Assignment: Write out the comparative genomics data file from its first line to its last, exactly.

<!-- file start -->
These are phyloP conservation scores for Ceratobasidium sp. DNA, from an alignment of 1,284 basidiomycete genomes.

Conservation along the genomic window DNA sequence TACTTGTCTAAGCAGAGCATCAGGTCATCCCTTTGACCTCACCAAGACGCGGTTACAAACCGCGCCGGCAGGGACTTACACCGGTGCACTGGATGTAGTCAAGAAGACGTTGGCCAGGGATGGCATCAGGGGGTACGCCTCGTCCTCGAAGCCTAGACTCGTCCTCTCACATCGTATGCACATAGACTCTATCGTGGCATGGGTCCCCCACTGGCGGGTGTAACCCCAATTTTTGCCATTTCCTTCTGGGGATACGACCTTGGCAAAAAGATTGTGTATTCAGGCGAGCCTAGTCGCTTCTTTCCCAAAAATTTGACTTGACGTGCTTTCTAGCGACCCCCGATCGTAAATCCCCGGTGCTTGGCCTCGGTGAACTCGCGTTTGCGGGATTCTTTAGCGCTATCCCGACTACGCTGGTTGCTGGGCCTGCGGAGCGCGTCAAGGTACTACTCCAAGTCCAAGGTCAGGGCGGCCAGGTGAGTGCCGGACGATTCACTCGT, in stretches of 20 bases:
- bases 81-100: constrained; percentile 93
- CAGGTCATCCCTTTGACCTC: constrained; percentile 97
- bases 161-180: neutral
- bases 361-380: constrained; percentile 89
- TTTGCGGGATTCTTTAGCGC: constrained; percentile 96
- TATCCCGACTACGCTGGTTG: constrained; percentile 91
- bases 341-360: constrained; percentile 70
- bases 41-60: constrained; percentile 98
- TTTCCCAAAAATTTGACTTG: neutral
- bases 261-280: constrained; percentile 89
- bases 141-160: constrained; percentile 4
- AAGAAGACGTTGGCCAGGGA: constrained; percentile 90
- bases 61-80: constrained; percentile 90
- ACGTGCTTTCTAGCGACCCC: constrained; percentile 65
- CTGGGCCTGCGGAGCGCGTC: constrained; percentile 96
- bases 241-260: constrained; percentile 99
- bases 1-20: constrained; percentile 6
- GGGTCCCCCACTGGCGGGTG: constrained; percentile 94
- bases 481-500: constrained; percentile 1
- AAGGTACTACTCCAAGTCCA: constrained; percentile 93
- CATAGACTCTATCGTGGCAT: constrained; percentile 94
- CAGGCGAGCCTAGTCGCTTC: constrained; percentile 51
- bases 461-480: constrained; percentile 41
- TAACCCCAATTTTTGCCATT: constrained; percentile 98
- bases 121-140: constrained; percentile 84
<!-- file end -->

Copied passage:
These are phyloP conservation scores for Ceratobasidium sp. DNA, from an alignment of 1,284 basidiomycete genomes.

Conservation along the genomic window DNA sequence TACTTGTCTAAGCAGAGCATCAGGTCATCCCTTTGACCTCACCAAGACGCGGTTACAAACCGCGCCGGCAGGGACTTACACCGGTGCACTGGATGTAGTCAAGAAGACGTTGGCCAGGGATGGCATCAGGGGGTACGCCTCGTCCTCGAAGCCTAGACTCGTCCTCTCACATCGTATGCACATAGACTCTATCGTGGCATGGGTCCCCCACTGGCGGGTGTAACCCCAATTTTTGCCATTTCCTTCTGGGGATACGACCTTGGCAAAAAGATTGTGTATTCAGGCGAGCCTAGTCGCTTCTTTCCCAAAAATTTGACTTGACGTGCTTTCTAGCGACCCCCGATCGTAAATCCCCGGTGCTTGGCCTCGGTGAACTCGCGTTTGCGGGATTCTTTAGCGCTATCCCGACTACGCTGGTTGCTGGGCCTGCGGAGCGCGTCAAGGTACTACTCCAAGTCCAAGGTCAGGGCGGCCAGGTGAGTGCCGGACGATTCACTCGT, in stretches of 20 bases:
- bases 81-100: constrained; percentile 93
- CAGGTCATCCCTTTGACCTC: constrained; percentile 97
- bases 161-180: neutral
- bases 361-380: constrained; percentile 89
- TTTGCGGGATTCTTTAGCGC: constrained; percentile 96
- TATCCCGACTACGCTGGTTG: constrained; percentile 91
- bases 341-360: constrained; percentile 70
- bases 41-60: constrained; percentile 98
- TTTCCCAAAAATTTGACTTG: neutral
- bases 261-280: constrained; percentile 89
- bases 141-160: constrained; percentile 4
- AAGAAGACGTTGGCCAGGGA: constrained; percentile 90
- bases 61-80: constrained; percentile 90
- ACGTGCTTTCTAGCGACCCC: constrained; percentile 65
- CTGGGCCTGCGGAGCGCGTC: constrained; percentile 96
- bases 241-260: constrained; percentile 99
- bases 1-20: constrained; percentile 6
- GGGTCCCCCACTGGCGGGTG: constrained; percentile 94
- bases 481-500: constrained; percentile 1
- AAGGTACTACTCCAAGTCCA: constrained; percentile 93
- CATAGACTCTATCGTGGCAT: constrained; percentile 94
- CAGGCGAGCCTAGTCGCTTC: constrained; percentile 51
- bases 461-480: constrained; percentile 41
- TAACCCCAATTTTTGCCATT: constrained; percentile 98
- bases 121-140: constrained; percentile 84